‘High Numbers’ of Children Not Receiving Timely Palliative Care, Report Finds

‘High Numbers’ of Children Not Receiving Timely Palliative Care, Report Finds
A toddler looks out the window from a children's hospital in an undated file photo. (Getty Images)
Jennifer Cowan

Many Canadian children in need of palliative care are not receiving it until their final weeks or days of life—and that’s if they receive it at all, according to a newly released report.

There are “high numbers” of children who would benefit from paediatric palliative care (PPC) upon diagnosis of a serious illness or condition, according to a new report from the think tank Cardus. Fixing access issues to such services is especially important because children in Canada could become legally eligible for assisted suicide, Cardus health program director and report author Rebecca Vachon said.

“The rapid adoption of euthanasia and assisted suicide in Canada… makes the issues of accessible and quality pediatric palliative care more critical, as the public conversation has begun to consider expansion of MAID for ‘mature minors,’ that is, children deemed capable of consent,” Ms. Vachon wrote in the report. “Given the problems in the existing provision of PPC noted in this report, Canadians must ensure that children with serious illnesses or conditions do not feel that MAID is their only option.”

The federal Special Joint Committee on Medical Assistance in Dying (AMAD) last year recommended amendments to MAID eligibility to allow assisted suicide for “minors deemed to have the requisite decision-making capacity upon assessment.” The only limitation is that it be restricted to such children “whose natural death is reasonably foreseeable.”

Leading PPC expert Kim Widger has previously testified before the committee on the matter to bring attention to the lack of palliative care options for those under the age of 19.

“My greatest fear would be that a 16- or 17-year-old who does not have access to this type of care would be left feeling that MAID is his or her only option,” Ms. Widger, an RN and PhD told the committee in November 2022.

Ms. Widger said although she hopes minors would not request MAID if it becomes legally available to them, “the number of adults who have taken advantage of MAID is much higher than what we thought it might be when Canada started down this path—so who can say?”

Quality of Care

Unlike adults who typically have the option to receive palliative care at home, most children are forced to spend their last days in hospital, the report said. Many young patients are relegated to acute-care settings, such as emergency departments and paediatric intensive-care units.

“This may result in the receipt of high-intensity interventions in these settings at the end of life, which may not adequately support a focus on comfort care or quality of life,” Ms. Vachon wrote.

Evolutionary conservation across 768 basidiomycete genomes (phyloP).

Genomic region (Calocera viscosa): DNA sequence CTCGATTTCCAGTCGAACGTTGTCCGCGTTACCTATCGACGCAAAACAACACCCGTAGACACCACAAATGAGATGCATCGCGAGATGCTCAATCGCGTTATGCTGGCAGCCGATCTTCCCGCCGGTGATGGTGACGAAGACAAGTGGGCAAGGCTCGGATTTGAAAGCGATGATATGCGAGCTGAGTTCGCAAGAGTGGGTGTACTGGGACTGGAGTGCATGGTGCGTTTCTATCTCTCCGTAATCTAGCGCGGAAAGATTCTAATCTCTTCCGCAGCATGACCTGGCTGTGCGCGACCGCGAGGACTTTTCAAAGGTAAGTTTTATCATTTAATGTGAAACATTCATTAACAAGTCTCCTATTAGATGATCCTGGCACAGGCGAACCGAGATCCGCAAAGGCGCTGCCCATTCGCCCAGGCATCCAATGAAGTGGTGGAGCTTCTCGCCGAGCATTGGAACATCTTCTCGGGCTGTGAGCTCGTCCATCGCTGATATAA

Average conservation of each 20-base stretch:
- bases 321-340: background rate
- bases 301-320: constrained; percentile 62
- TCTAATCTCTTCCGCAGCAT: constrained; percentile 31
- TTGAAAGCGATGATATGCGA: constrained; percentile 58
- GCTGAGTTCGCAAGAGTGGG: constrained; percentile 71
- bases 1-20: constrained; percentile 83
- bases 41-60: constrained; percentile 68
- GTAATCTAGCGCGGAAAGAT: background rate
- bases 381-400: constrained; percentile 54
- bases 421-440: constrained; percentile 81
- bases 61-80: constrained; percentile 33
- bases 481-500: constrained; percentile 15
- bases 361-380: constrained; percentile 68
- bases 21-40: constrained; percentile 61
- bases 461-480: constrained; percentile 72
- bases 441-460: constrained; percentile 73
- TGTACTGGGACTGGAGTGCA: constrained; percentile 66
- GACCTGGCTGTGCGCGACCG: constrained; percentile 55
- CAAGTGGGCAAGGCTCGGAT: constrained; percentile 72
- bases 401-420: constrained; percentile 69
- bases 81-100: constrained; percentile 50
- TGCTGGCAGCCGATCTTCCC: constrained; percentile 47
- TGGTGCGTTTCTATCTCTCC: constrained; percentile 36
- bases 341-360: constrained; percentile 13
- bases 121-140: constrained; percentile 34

The Canadian Network of Palliative Care for Children identified just 13 PPC programs in urban hospitals with only one in all of Atlantic Canada and none in the territories as of November 2023.

There are also eight urban hospices for children. Three are in Ontario, two each in British Columbia and Quebec, and one in Alberta with none in Saskatchewan, Manitoba, the territories, or Atlantic Canada.

While the report found an overall deficit in palliative care for children in general, there are fewer options available to families living in rural and indigenous communities.

“Those who live in rural or remote communities may have to travel, which creates a separation from the community and can result in additional challenges and distress for families,” Ms. Vachon wrote.

She said this issue is felt most keenly in indigenous communities where “death is not meant to be a medical event but a moment of community.”

“This separation from other family members, such as siblings, and from their community occurs at a time when they most need community support,” she said.

“Access to PPC for Indigenous children is further complicated by ‘jurisdictional ambiguities,’ in which conflict exists between different governments over which is responsible for providing the services—and, importantly, which is responsible for the costs associated with them.”

The report noted that the absence of national palliative care standards makes it difficult to assess the quality of paediatric palliative services.

A 2012 study referenced in the report showed a significant delay between receipt of a life-threatening diagnosis and referral of palliative services. Fifty-one percent of the children participating in the study received specialist PPC for less than 30 days while 25 percent received PPC for less than seven days.

Only one quarter of the children who died in intensive-care units were contacted by a PPC team within their last week of life, despite the fact that most of the children had chronic illnesses or conditions present from birth, the study found.

Ms. Vachon said the lack of consistent, quality palliative services for children combined with the real possibility of MAID being offered to “mature minors” should make a revamp of the system a priority.

“It is incumbent upon medical practitioners, policy makers, and legislators to work to eliminate the current patchwork of PPC services,” she said.

She added the availability and quality of PPC within Canada must be expanded, “so that every infant, child, youth, and teen, and their families, are enveloped by a holistic model of care throughout their medical journey, from diagnosis to end of life.”